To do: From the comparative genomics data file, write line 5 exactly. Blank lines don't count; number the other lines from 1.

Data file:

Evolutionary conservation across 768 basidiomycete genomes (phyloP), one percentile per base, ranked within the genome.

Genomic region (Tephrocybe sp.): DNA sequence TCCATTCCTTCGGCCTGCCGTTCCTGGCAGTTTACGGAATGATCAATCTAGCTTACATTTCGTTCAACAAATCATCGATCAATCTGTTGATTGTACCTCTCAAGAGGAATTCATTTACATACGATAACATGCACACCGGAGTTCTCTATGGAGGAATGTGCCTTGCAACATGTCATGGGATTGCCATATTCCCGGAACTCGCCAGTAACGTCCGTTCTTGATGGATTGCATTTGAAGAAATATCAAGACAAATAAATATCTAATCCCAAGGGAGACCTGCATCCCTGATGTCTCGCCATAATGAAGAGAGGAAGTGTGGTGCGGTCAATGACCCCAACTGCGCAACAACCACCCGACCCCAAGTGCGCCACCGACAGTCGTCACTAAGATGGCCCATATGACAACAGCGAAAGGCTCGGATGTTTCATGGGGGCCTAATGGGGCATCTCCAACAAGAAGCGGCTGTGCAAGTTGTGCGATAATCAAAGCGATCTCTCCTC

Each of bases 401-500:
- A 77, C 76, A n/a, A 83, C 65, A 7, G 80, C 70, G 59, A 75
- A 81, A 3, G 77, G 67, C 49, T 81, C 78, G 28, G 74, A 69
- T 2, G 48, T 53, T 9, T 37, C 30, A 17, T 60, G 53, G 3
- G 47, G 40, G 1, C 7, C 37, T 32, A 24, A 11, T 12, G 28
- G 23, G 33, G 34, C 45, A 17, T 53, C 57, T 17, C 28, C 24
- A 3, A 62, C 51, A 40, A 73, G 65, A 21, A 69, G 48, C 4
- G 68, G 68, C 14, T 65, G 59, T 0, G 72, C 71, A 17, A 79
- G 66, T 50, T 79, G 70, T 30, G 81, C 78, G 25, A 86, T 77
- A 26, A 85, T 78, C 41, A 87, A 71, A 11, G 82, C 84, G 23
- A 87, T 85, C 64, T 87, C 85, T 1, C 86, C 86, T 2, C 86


- A 81, A 3, G 77, G 67, C 49, T 81, C 78, G 28, G 74, A 69